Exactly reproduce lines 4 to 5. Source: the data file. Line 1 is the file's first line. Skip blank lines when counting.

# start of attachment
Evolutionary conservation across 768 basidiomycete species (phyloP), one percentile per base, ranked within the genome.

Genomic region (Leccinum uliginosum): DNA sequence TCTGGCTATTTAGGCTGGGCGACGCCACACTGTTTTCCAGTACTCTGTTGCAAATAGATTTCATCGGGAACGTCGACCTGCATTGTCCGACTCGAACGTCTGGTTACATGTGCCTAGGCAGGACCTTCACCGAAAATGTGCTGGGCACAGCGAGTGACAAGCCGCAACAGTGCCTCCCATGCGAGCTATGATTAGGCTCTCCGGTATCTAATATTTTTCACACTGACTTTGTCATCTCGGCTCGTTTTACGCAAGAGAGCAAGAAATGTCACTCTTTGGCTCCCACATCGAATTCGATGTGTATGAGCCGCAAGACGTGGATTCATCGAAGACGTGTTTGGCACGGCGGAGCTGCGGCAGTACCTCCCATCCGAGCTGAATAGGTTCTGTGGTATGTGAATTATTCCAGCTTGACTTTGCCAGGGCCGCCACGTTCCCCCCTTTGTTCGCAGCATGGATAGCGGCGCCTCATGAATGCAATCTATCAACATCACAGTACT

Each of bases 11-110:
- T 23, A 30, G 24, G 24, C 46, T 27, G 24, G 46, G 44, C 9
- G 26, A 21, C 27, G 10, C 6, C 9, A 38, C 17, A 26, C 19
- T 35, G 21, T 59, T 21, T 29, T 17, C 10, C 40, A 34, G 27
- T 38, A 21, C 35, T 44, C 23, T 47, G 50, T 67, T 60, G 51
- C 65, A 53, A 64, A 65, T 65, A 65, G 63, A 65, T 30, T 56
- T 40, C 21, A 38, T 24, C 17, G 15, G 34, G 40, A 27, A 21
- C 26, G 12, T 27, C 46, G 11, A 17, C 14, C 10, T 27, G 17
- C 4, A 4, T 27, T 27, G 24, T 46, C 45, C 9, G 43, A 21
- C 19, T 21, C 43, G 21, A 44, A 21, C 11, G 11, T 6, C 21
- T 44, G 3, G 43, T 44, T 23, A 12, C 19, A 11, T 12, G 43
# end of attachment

- T 23, A 30, G 24, G 24, C 46, T 27, G 24, G 46, G 44, C 9
- G 26, A 21, C 27, G 10, C 6, C 9, A 38, C 17, A 26, C 19